As Zainab, the wife of 'Abdullah (b. Mas'ud) reported that the Messenger of Allah (may peace be upon him) said: "0 women, give sadaqa even though it be some of your jewellery." (Sahih Bukhari, Book #005, Hadith #2188)

Even if it came to his own wives, our Prophet sal Allahu alayhi wa sallam would forbid.

Aisha radi Allahu anha herself narrates that she once said to him, sal Allahu alayhi wa sallam, “Watch out for Safiyyah!” Meaning that she was short.
So Allah’s Messenger sal Allahu alayhi wa sallam said, “You said a word that if it were to be mixed with (all) the water of the sea it would overcome (the water)”
Aisha said that after that that she would never have loved to mention someone (in a manner that they would dislike) no matter what anyone would give her.  (Narrated by Abu Dawood)

This is what the deen is all about – encouraging the good and forbidding the evil. This is what the early Muslims pledged allegiance to.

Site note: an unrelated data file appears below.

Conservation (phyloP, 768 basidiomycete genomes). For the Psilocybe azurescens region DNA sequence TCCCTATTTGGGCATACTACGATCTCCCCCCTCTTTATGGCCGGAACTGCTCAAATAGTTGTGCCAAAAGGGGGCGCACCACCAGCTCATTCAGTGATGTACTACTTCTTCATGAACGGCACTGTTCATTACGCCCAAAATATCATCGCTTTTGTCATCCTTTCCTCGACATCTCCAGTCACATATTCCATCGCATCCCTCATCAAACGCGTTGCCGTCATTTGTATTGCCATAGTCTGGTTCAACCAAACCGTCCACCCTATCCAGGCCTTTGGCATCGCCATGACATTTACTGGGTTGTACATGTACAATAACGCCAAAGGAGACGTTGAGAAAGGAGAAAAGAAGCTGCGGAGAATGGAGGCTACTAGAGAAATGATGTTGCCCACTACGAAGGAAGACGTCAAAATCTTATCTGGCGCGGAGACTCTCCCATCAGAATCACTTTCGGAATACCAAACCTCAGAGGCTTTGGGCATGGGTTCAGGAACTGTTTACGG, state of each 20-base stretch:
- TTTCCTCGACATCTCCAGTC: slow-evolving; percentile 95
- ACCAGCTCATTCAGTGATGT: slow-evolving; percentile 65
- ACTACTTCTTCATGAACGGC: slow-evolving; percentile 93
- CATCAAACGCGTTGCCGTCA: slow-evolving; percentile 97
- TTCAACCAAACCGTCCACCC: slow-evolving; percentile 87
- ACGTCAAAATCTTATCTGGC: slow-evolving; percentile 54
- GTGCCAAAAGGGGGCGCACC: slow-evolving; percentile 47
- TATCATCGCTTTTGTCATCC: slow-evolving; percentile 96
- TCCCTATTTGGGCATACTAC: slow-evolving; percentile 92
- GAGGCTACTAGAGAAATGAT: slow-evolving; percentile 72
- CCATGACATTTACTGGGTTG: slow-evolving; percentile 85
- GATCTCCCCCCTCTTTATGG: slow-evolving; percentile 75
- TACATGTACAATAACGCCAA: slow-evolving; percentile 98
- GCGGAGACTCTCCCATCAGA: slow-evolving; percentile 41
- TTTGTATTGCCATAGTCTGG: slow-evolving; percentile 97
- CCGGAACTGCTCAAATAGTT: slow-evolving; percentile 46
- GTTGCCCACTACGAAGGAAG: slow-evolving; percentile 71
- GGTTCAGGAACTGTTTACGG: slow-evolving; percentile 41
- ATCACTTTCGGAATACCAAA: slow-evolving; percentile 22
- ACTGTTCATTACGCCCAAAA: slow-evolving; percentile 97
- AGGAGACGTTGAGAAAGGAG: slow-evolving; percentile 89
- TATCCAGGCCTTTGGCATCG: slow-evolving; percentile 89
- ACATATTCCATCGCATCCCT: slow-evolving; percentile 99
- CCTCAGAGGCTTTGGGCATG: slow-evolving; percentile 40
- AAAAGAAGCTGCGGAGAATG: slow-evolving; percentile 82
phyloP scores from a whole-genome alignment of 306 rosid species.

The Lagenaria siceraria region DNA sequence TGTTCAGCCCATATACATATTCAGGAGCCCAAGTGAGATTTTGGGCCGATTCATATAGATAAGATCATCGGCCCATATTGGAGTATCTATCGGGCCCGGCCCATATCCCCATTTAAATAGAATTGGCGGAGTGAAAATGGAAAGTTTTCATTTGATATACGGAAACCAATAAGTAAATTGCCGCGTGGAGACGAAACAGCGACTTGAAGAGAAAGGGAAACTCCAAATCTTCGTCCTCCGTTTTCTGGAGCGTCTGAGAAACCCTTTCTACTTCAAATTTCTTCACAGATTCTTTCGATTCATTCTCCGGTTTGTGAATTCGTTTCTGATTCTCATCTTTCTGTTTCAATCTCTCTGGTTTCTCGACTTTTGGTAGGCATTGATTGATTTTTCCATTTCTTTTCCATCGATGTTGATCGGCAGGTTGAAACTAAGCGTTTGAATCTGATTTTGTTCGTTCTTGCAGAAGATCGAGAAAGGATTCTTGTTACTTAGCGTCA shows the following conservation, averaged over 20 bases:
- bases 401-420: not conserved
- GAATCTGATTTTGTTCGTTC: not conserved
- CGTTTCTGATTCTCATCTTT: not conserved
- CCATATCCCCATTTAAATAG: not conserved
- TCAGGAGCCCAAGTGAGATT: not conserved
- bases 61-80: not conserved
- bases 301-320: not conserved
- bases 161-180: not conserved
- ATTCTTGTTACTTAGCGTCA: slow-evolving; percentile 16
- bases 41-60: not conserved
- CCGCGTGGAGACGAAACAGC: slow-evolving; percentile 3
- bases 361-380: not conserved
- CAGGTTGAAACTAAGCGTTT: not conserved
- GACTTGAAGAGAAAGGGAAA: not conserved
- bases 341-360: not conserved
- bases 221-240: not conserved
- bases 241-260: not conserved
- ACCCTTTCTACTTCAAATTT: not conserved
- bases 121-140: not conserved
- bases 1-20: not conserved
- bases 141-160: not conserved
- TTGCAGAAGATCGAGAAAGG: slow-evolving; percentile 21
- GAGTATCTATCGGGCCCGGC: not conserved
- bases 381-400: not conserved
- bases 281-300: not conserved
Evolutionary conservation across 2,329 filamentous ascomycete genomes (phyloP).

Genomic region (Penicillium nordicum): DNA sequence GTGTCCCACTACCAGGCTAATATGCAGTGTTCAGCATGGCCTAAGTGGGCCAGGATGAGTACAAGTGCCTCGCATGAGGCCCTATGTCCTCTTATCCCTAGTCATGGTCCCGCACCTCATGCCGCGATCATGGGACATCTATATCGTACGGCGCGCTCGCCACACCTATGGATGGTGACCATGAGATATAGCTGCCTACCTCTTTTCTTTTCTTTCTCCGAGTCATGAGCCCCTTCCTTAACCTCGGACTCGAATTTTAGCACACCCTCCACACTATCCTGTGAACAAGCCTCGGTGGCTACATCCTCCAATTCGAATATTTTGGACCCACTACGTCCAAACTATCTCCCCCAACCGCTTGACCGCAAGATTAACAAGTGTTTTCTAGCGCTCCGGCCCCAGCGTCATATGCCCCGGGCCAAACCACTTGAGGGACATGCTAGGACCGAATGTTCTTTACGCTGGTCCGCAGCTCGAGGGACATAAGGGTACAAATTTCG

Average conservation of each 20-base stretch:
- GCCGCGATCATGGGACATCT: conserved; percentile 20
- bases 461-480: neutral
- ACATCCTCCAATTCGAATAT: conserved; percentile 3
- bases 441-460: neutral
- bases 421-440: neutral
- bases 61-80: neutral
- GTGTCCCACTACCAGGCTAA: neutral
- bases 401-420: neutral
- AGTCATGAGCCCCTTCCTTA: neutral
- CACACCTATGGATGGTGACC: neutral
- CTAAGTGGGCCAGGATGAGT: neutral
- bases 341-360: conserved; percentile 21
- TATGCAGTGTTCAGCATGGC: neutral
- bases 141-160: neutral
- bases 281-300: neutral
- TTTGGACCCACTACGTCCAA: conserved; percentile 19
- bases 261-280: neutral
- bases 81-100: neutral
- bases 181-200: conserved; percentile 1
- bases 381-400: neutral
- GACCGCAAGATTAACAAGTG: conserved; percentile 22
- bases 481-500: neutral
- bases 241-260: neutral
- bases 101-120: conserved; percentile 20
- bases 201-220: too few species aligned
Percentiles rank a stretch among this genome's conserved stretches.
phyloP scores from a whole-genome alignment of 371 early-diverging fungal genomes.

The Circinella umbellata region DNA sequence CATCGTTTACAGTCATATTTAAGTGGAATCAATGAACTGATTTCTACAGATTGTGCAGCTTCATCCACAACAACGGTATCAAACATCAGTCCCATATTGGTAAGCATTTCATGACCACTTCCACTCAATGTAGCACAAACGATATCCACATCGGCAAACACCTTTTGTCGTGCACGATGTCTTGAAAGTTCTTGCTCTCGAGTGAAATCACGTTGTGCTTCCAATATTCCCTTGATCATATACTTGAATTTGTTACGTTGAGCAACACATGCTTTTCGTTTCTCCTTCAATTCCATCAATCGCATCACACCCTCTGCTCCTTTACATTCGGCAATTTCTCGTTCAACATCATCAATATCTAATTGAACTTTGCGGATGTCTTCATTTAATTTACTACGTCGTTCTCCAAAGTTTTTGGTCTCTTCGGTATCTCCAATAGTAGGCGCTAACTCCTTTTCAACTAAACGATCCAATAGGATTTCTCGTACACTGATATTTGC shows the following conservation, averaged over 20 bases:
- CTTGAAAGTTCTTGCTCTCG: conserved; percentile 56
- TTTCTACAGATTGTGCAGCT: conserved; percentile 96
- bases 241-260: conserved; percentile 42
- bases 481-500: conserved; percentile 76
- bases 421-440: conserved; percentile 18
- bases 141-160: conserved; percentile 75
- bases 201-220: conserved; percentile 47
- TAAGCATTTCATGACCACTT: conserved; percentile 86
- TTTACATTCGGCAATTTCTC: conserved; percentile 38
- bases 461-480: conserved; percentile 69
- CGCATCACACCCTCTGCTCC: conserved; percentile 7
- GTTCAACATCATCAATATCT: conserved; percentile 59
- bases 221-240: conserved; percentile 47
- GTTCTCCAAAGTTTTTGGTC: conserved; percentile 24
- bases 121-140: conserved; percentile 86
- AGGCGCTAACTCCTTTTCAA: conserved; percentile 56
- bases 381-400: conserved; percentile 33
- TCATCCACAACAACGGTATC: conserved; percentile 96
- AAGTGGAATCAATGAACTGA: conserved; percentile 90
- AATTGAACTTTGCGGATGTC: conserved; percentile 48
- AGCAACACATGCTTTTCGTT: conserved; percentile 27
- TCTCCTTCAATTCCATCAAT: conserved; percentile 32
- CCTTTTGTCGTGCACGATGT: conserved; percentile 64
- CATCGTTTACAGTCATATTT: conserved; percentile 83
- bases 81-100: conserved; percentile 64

'Ubada bin as-samit radi Allahu anhu narrated: "Allah's Apostle said to us while we were in a gathering, "Give me the oath (Pledge of allegiance for): (1) Not to join anything in worship along with Allah, (2) Not to steal, (3) Not to commit illegal sexual intercourse, (4) Not to kill your children, (5) Not to accuse an innocent person (to spread such an accusation among people), (6) Not to be disobedient (when ordered) to do good deeds." The Prophet added: "Whoever amongst you fulfill his pledge, his reward will be with Allah, and whoever commits any of those sins and receives the legal punishment in this world for that sin, then that punishment will be an expiation for that sin, and whoever commits any of those sins and Allah does not expose him, then it is up to Allah if He wishes He will punish him or if He wishes, He will forgive him." So we gave the Pledge for that." (Sahih Bukhari, Book #89, Hadith #320)